HSE confirm 'no Ebola case' in Ireland
Health chiefs have confirmed there is 'no case' of the highly-infectious Ebola virus in Ireland.
The Health Service Executive (HSE) told independent.ie there is no confirmed or suspected case in the country following reports that a patient suspected of having the highly infectious virus was being transferred to an isolation unit in an Irish hospital this morning.
"There are no confirmed, or suspected, cases of Ebola in Ireland," a HSE spokeswoman said.
"The National Isolation Unit in the Mater Hospital is used for patients with a variety of infectious diseases. Negative pressure is a feature of this specialist facility, as part of normal infection control procedures.
"The HSE's Health Protection Surveillance Centre (HPSC), along with all other national infectious disease institutes in Europe, was alerted to this Ebola virus disease (EVD) outbreak in March 2014.
"HPSC immediately alerted hospital clinicians and GPs around the country of the outbreak and WHO guidelines are being followed in Ireland," she continued.
"EVD is one type of Viral Haemorrhagic Fever (VHF) and the HPSC has an extensive range of guidance on its website on assessing individuals who are suspected of having a VHF and who present to their doctor or to hospital.
"This guidance provides advice on the isolation, assessment and management of individuals suspected of having Ebola or any other serious viral haemorrhagic fever."
Independent.ie confirmed from a number of different sources that there is no suspected case of the Ebola virus in the country.
"I can say that the Mater Hospital Infectious Control Unit is not preparing for or expecting an Ebola case," said a spokeswoman for the hospital.
The Mater Hospital is the national assessment centre for infectious diseases in Ireland and regularly assesses patients who are deemed at risk to such conditions.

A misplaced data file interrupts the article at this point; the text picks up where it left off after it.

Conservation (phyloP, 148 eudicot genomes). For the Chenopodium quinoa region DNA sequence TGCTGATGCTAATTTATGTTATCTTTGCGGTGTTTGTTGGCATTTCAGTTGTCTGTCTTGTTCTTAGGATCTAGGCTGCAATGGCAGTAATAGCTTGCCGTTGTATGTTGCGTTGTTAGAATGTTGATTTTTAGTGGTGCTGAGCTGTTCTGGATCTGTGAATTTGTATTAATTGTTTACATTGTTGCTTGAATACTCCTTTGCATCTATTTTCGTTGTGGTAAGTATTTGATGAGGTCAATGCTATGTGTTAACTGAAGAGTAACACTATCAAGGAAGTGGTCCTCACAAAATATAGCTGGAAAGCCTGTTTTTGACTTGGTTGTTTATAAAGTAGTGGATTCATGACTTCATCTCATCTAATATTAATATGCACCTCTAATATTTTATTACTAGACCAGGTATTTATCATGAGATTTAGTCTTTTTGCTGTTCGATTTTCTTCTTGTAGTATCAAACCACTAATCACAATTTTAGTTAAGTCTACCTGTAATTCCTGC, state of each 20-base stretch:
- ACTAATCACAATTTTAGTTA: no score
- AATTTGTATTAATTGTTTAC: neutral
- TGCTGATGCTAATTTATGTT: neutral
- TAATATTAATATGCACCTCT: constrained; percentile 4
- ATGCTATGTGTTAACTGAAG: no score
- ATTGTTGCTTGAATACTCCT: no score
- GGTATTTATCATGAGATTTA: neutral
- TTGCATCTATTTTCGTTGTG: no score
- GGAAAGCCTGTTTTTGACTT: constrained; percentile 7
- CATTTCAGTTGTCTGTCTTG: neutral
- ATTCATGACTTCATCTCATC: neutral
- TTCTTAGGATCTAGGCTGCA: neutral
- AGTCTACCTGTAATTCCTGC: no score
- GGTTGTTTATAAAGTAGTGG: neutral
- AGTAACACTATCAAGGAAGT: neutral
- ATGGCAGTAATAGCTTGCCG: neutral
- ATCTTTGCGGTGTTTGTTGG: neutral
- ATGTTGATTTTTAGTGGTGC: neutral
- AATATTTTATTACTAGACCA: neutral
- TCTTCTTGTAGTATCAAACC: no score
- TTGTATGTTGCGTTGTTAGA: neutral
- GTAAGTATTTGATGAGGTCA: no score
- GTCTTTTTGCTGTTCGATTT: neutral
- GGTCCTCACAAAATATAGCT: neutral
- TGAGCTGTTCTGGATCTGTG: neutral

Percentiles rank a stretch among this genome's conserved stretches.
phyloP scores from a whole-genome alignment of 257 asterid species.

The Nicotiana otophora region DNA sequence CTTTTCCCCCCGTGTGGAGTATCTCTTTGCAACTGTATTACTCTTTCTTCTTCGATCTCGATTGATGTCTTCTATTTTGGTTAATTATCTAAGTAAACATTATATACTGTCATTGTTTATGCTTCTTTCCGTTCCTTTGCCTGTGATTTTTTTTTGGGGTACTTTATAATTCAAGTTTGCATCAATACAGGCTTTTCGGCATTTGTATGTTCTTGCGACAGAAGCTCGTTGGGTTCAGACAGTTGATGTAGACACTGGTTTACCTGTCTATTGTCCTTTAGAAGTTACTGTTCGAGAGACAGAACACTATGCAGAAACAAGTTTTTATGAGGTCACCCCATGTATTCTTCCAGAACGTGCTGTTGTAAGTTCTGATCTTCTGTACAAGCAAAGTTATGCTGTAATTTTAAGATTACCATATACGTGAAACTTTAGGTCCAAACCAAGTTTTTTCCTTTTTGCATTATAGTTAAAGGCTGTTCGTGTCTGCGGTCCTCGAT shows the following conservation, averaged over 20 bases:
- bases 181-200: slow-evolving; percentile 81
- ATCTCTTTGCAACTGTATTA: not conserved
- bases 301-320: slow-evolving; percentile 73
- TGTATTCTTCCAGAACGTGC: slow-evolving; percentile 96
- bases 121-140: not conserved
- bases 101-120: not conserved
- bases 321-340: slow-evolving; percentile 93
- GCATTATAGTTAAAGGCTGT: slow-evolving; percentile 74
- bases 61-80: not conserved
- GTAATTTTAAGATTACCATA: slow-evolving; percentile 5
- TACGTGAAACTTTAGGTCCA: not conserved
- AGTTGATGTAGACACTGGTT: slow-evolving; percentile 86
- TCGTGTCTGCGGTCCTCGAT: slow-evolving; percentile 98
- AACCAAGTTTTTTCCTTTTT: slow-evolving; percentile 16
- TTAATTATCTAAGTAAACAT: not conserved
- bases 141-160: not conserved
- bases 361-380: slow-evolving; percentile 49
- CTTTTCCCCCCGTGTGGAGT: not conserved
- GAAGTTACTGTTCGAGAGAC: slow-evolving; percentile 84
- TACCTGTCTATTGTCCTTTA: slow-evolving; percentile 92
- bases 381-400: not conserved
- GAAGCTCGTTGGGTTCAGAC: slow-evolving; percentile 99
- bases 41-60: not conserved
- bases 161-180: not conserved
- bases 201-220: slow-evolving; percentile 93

A source told independent.ie that the Mater Hospital regularly “assesses” people for all types of conditions in their unit, describing it as an “everyday occurrence”.
Over 1,000 people have already died across West Africa from the disease.
The World Health Organisation yesterday warned that the number of Ebola victims in west Africa may ‘vastly underestimate the magnitude of the outbreak’.
With more than 1,060 deaths and 1,975 sufferers, the Ebola outbreak is already the deadliest ever and the United Nations health agency says it is prepared for the crisis to continue for months.
Liberian officials faced a difficult choice - deciding which handful of Ebola patients would receive an experimental drug that could prove life-saving, ineffective or even harmful.
ZMapp, the untested Ebola drug, arrived in the country on Wednesday. A day later, no one had yet received the treatment, which officials said would go to three people.
The outbreak, which was first identified in March in Guinea and since spread to Liberia, Sierra Leone and Nigeria, has overwhelmed the already strained health systems in west Africa and raised questions about whether authorities are doing enough to respond.
There is no licensed treatment for Ebola, a virus transmitted by contact with bodily fluids, so doctors have turned to the limited supply of untested drugs to treat some cases.